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C. Canavier, Ph.D.

Professor and Vice Chair for Research
Department of Cell Biology and Anatomy

1901 Perdido Street, 6135
New Orleans, LA 70112

Phone: (504) 599-0486

Fax: (504) 568-5801

ccanav@lsuhsc.edu

 
2011 Lab Members from left to right: Lakshmi Chandrsekaran, Shuoguo Wang, Carmen Canavier, Sai Achuthan, Marco Huertas, Kun Qian, and Ruben Tikidji-Hamburyan

 
Selva's going away party with the Canavier Lab on the occasion of his doctorate.

http://www.medschool.lsuhsc.edu/faculty/docs/canavier_retreat.pdf

Degrees

1987-1991: Ph.D., Rice University, Houston TX
1975-1979: B.E., Vanderbilt University, Nashville TN

Bio

Study Sections 

  • Permanent Member of the Cognitive Neuroscience Study Section at the Center for Scientific Review through June 30, 2009.
  • Ad hoc member of the NINDS study section NSD-B, Feb. 28, 2008.
  • NSF CRCNS B Panel to review grants submitted to the Joint NSF/NIH Collaborative Research on Computational Neuroscience, Jan. 15-16, 2009.
  • ARRA R15 AREA Special Emphasis panel for NIH CSR on Dec. 7, 2009.
  • NIH Special Emphasis Panel ZRG1 IFCN-L (02) M Vision and Cognition Jan. 20-21, 2010.
  • NSF-NIH Panel to review grants submitted to the Collaborative Research in Computational Neuroscience program and the German-USA Collaboration in Computational Neuroscience Feb. 22-23, 2010.
  • National Institute of Mental Health Special Emphasis Panel Conte Center Review, Feb. 25, 2010.

Awards/Recognitions/Lectures

NIH Special Emphasis Panel ZRG1 IFCN-L (02) M Vision and Cognition Jan. 20-21, 2010.

NSF-NIH Panel to review grants submitted to the Collaborative Research in Computational Neuroscience program and the German-USA Collaboration in Computational Neuroscience Feb. 22-23 2010.

National Institute of Mental Health Special Emphasis Panel Conte Center Review, Feb. 25, 2010.

NSF CRCNS B Panel to review grants submitted to the Joint NSF/NIH Collaborative Research on Computational Neuroscience, Jan. 15-16, 2009.

Permanent Member of the Cognitive Neuroscience Study Section at the Center for Scientific Review through June 30, 2009.

ARRA R15 AREA Special Emphasis panel for NIH CSR on Dec. 7, 2009.

Ad hoc member of the NINDS study section NSD-B, Feb. 28, 2008.

2003 — Visiting Fellow, Mathematical Biosciences Institute, Columbus, Ohio

2000 — Visiting Fellow, Centre de Recherches Mathematiques, Montreal

1998 — Visiting Fellow, Institute for Mathematics and its Applications, Minneapolis, MN

1975 — National Merit Scholar

Positions:
2005 – present: Associate Professor of Ophthalmology and Neuroscience, Neuroscience Center of Excellence, LSU Health Sciences Center, New Orleans, LA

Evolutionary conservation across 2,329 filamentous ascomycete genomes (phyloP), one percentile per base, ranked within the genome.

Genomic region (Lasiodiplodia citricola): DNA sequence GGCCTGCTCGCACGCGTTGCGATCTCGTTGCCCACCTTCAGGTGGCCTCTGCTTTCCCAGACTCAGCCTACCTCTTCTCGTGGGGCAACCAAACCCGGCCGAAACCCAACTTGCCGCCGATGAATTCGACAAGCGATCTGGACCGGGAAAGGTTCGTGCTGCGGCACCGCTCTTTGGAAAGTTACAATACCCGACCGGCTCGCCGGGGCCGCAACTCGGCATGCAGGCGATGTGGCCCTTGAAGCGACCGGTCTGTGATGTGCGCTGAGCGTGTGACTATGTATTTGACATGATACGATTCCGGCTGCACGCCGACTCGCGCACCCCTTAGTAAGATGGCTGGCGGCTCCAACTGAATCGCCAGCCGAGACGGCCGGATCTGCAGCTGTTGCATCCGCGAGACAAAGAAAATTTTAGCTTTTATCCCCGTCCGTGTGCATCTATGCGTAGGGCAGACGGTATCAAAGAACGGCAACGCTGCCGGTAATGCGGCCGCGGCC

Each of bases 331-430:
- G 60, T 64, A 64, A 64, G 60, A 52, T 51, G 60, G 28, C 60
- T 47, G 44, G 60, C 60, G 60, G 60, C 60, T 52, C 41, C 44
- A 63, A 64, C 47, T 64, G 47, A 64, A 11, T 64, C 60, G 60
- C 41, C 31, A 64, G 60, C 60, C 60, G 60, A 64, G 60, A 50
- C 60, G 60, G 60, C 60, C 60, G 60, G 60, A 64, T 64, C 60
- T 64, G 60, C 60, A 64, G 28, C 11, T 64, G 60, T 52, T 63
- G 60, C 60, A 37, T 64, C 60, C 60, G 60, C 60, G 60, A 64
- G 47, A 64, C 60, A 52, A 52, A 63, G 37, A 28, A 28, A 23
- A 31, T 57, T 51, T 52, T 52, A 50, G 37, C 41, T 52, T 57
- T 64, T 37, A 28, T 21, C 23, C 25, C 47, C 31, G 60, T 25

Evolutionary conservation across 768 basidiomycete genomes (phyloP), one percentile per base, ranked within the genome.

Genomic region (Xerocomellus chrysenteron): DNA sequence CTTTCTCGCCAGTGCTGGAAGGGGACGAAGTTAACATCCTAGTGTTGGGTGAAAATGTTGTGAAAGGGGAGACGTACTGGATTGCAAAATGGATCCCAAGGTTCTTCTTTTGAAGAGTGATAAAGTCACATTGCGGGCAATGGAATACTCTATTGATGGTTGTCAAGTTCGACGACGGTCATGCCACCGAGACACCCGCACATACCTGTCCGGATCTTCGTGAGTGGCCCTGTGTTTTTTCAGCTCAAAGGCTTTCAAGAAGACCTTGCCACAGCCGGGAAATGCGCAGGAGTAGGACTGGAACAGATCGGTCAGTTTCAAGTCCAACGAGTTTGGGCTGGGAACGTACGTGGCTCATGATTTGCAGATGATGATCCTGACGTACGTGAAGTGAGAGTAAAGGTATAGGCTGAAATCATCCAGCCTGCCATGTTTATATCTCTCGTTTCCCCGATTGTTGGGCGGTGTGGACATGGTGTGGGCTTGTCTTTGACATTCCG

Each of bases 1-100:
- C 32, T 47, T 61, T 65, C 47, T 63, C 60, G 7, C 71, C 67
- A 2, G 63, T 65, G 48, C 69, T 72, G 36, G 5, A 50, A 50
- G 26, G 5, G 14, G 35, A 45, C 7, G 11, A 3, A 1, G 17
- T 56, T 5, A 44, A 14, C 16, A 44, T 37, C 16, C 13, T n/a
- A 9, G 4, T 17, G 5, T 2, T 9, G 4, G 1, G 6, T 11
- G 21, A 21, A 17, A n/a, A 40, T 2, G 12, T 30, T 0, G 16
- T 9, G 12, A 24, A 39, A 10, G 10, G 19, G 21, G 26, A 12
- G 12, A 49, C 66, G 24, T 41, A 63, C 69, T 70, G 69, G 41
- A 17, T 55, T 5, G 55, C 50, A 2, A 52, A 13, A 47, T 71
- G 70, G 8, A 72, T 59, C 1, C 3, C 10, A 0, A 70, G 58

2001-2005: Associate Professor, University of New Orleans

1999-2001: Assistant Professor, University of New Orleans

1997-1999: Associate Professor/Research, University of New Orleans

1995-1997: Research Assistant Professor, UT Health Sciences Center, Houston TX

1994-1995: Postdoctoral Fellow, UT Health Sciences Center, Houston TX

1993-1994: Research Fellow, Baylor Medical School, Houston TX

1991-1993: Postdoctoral Fellow, UT Health Sciences Center, Houston TX

Research Interests

Computational Neuroscience: Nonlinear Dynamics of Single Neurons and Small Networks

Oscillations and Synchrony: How do neurons synchronize their activity? How are pacemaking and bursting oscillations generated and modulated?

My major area of research interest is computational neuroscience, specifically the nonlinear dynamics of neurons and small networks, synchronization, oscillation, central pattern generation, bursting neurons, midbrain dopaminergic neurons, and the regulation of the firing pattern in neurons.

I have pursued two lines of research during my career. The first is the synchronization and phase locking of small networks of neurons. One application of this research is a better understanding of central pattern generating networks for respiration, locomotion, and other repetitive motor activities. I have utilized primarily a technique called phase resetting, or phase response curves. This technique can be applied to any cyclical process, and was developed initially to better understand circadian rhythms. I have contributed to the application of these methods to neural oscillators, which have additional complications such as threshold behavior and pulsatile coupling. I have published many original proofs regarding the synchronization of neural oscillators. These proofs utilize both nonlinear systems theory (manifested as phase resetting) and linear systems theory (manifested as stability analyses) applied to neural networks. Currently, I am collaborating with invertebrate electrophysiologists to test these methods in hybrid circuits comprised of one biological neuron and one computational model neuron using a technique called the dynamic clamp. One goal of this work is to generalize to larger oscillatory networks such as those observed in mammalian cortex.